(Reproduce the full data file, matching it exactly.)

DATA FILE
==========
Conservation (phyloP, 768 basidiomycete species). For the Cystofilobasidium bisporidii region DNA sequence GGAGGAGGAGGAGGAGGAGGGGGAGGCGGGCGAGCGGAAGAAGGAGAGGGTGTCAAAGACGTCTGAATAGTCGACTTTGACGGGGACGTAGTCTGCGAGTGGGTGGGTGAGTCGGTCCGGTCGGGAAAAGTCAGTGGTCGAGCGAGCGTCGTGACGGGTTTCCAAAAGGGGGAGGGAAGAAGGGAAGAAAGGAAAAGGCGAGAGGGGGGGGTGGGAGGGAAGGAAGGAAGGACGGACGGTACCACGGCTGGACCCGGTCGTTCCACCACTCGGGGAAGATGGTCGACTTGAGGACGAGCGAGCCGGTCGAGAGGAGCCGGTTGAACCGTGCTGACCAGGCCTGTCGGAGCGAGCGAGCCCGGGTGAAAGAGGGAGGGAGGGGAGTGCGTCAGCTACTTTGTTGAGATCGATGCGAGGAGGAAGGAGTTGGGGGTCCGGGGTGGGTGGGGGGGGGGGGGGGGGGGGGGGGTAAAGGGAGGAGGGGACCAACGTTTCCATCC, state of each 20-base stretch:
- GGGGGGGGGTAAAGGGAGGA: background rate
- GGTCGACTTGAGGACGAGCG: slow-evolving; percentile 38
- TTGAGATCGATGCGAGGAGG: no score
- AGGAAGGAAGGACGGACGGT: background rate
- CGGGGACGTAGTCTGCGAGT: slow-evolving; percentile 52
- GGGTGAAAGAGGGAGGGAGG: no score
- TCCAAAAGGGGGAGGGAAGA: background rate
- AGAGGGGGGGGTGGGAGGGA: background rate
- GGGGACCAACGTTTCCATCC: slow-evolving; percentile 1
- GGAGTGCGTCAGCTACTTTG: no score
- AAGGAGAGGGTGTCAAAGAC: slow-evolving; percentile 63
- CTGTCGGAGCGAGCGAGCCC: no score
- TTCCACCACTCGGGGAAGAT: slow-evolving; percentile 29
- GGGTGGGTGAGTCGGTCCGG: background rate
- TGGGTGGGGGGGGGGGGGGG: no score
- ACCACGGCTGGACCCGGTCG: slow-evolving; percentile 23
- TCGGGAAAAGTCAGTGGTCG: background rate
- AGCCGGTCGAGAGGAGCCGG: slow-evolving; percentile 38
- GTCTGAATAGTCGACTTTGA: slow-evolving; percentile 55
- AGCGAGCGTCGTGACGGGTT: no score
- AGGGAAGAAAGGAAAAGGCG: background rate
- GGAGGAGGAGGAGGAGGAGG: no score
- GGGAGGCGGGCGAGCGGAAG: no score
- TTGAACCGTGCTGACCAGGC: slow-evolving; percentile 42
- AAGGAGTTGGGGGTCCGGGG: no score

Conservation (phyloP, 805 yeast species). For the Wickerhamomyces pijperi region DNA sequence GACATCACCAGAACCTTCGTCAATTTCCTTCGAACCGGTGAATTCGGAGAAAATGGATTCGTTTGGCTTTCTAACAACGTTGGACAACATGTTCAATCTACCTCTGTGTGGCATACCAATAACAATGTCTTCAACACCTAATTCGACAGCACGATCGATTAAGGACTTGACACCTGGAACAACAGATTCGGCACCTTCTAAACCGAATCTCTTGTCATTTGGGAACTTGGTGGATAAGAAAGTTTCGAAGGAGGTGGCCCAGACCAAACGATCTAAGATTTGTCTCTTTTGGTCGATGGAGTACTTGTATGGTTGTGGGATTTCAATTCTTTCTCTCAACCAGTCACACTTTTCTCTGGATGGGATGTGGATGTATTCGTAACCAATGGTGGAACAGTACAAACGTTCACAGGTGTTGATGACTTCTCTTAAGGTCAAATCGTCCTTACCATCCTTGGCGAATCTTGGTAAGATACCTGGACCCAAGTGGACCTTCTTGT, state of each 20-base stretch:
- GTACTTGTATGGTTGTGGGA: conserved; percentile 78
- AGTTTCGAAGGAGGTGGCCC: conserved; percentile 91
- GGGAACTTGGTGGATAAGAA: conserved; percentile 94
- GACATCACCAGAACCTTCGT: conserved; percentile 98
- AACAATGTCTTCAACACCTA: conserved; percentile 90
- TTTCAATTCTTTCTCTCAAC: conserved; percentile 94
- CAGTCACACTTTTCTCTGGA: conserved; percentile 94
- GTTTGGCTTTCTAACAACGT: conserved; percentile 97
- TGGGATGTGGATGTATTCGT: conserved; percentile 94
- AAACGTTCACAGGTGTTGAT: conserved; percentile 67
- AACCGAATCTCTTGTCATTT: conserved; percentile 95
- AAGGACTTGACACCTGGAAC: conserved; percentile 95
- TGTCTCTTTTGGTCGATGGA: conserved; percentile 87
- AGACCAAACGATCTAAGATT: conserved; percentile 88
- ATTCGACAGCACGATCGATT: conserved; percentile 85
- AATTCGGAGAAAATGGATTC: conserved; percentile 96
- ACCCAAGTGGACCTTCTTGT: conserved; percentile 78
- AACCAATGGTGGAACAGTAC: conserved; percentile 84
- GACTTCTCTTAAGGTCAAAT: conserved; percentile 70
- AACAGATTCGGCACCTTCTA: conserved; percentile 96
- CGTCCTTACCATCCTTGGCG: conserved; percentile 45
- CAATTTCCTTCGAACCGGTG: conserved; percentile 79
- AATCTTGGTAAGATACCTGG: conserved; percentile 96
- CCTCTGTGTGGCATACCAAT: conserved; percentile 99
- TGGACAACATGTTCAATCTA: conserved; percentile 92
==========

Conservation (phyloP, 768 basidiomycete species). For the Cystofilobasidium bisporidii region DNA sequence GGAGGAGGAGGAGGAGGAGGGGGAGGCGGGCGAGCGGAAGAAGGAGAGGGTGTCAAAGACGTCTGAATAGTCGACTTTGACGGGGACGTAGTCTGCGAGTGGGTGGGTGAGTCGGTCCGGTCGGGAAAAGTCAGTGGTCGAGCGAGCGTCGTGACGGGTTTCCAAAAGGGGGAGGGAAGAAGGGAAGAAAGGAAAAGGCGAGAGGGGGGGGTGGGAGGGAAGGAAGGAAGGACGGACGGTACCACGGCTGGACCCGGTCGTTCCACCACTCGGGGAAGATGGTCGACTTGAGGACGAGCGAGCCGGTCGAGAGGAGCCGGTTGAACCGTGCTGACCAGGCCTGTCGGAGCGAGCGAGCCCGGGTGAAAGAGGGAGGGAGGGGAGTGCGTCAGCTACTTTGTTGAGATCGATGCGAGGAGGAAGGAGTTGGGGGTCCGGGGTGGGTGGGGGGGGGGGGGGGGGGGGGGGGTAAAGGGAGGAGGGGACCAACGTTTCCATCC, state of each 20-base stretch:
- GGGGGGGGGTAAAGGGAGGA: background rate
- GGTCGACTTGAGGACGAGCG: slow-evolving; percentile 38
- TTGAGATCGATGCGAGGAGG: no score
- AGGAAGGAAGGACGGACGGT: background rate
- CGGGGACGTAGTCTGCGAGT: slow-evolving; percentile 52
- GGGTGAAAGAGGGAGGGAGG: no score
- TCCAAAAGGGGGAGGGAAGA: background rate
- AGAGGGGGGGGTGGGAGGGA: background rate
- GGGGACCAACGTTTCCATCC: slow-evolving; percentile 1
- GGAGTGCGTCAGCTACTTTG: no score
- AAGGAGAGGGTGTCAAAGAC: slow-evolving; percentile 63
- CTGTCGGAGCGAGCGAGCCC: no score
- TTCCACCACTCGGGGAAGAT: slow-evolving; percentile 29
- GGGTGGGTGAGTCGGTCCGG: background rate
- TGGGTGGGGGGGGGGGGGGG: no score
- ACCACGGCTGGACCCGGTCG: slow-evolving; percentile 23
- TCGGGAAAAGTCAGTGGTCG: background rate
- AGCCGGTCGAGAGGAGCCGG: slow-evolving; percentile 38
- GTCTGAATAGTCGACTTTGA: slow-evolving; percentile 55
- AGCGAGCGTCGTGACGGGTT: no score
- AGGGAAGAAAGGAAAAGGCG: background rate
- GGAGGAGGAGGAGGAGGAGG: no score
- GGGAGGCGGGCGAGCGGAAG: no score
- TTGAACCGTGCTGACCAGGC: slow-evolving; percentile 42
- AAGGAGTTGGGGGTCCGGGG: no score

Conservation (phyloP, 805 yeast species). For the Wickerhamomyces pijperi region DNA sequence GACATCACCAGAACCTTCGTCAATTTCCTTCGAACCGGTGAATTCGGAGAAAATGGATTCGTTTGGCTTTCTAACAACGTTGGACAACATGTTCAATCTACCTCTGTGTGGCATACCAATAACAATGTCTTCAACACCTAATTCGACAGCACGATCGATTAAGGACTTGACACCTGGAACAACAGATTCGGCACCTTCTAAACCGAATCTCTTGTCATTTGGGAACTTGGTGGATAAGAAAGTTTCGAAGGAGGTGGCCCAGACCAAACGATCTAAGATTTGTCTCTTTTGGTCGATGGAGTACTTGTATGGTTGTGGGATTTCAATTCTTTCTCTCAACCAGTCACACTTTTCTCTGGATGGGATGTGGATGTATTCGTAACCAATGGTGGAACAGTACAAACGTTCACAGGTGTTGATGACTTCTCTTAAGGTCAAATCGTCCTTACCATCCTTGGCGAATCTTGGTAAGATACCTGGACCCAAGTGGACCTTCTTGT, state of each 20-base stretch:
- GTACTTGTATGGTTGTGGGA: conserved; percentile 78
- AGTTTCGAAGGAGGTGGCCC: conserved; percentile 91
- GGGAACTTGGTGGATAAGAA: conserved; percentile 94
- GACATCACCAGAACCTTCGT: conserved; percentile 98
- AACAATGTCTTCAACACCTA: conserved; percentile 90
- TTTCAATTCTTTCTCTCAAC: conserved; percentile 94
- CAGTCACACTTTTCTCTGGA: conserved; percentile 94
- GTTTGGCTTTCTAACAACGT: conserved; percentile 97
- TGGGATGTGGATGTATTCGT: conserved; percentile 94
- AAACGTTCACAGGTGTTGAT: conserved; percentile 67
- AACCGAATCTCTTGTCATTT: conserved; percentile 95
- AAGGACTTGACACCTGGAAC: conserved; percentile 95
- TGTCTCTTTTGGTCGATGGA: conserved; percentile 87
- AGACCAAACGATCTAAGATT: conserved; percentile 88
- ATTCGACAGCACGATCGATT: conserved; percentile 85
- AATTCGGAGAAAATGGATTC: conserved; percentile 96
- ACCCAAGTGGACCTTCTTGT: conserved; percentile 78
- AACCAATGGTGGAACAGTAC: conserved; percentile 84
- GACTTCTCTTAAGGTCAAAT: conserved; percentile 70
- AACAGATTCGGCACCTTCTA: conserved; percentile 96
- CGTCCTTACCATCCTTGGCG: conserved; percentile 45
- CAATTTCCTTCGAACCGGTG: conserved; percentile 79
- AATCTTGGTAAGATACCTGG: conserved; percentile 96
- CCTCTGTGTGGCATACCAAT: conserved; percentile 99
- TGGACAACATGTTCAATCTA: conserved; percentile 92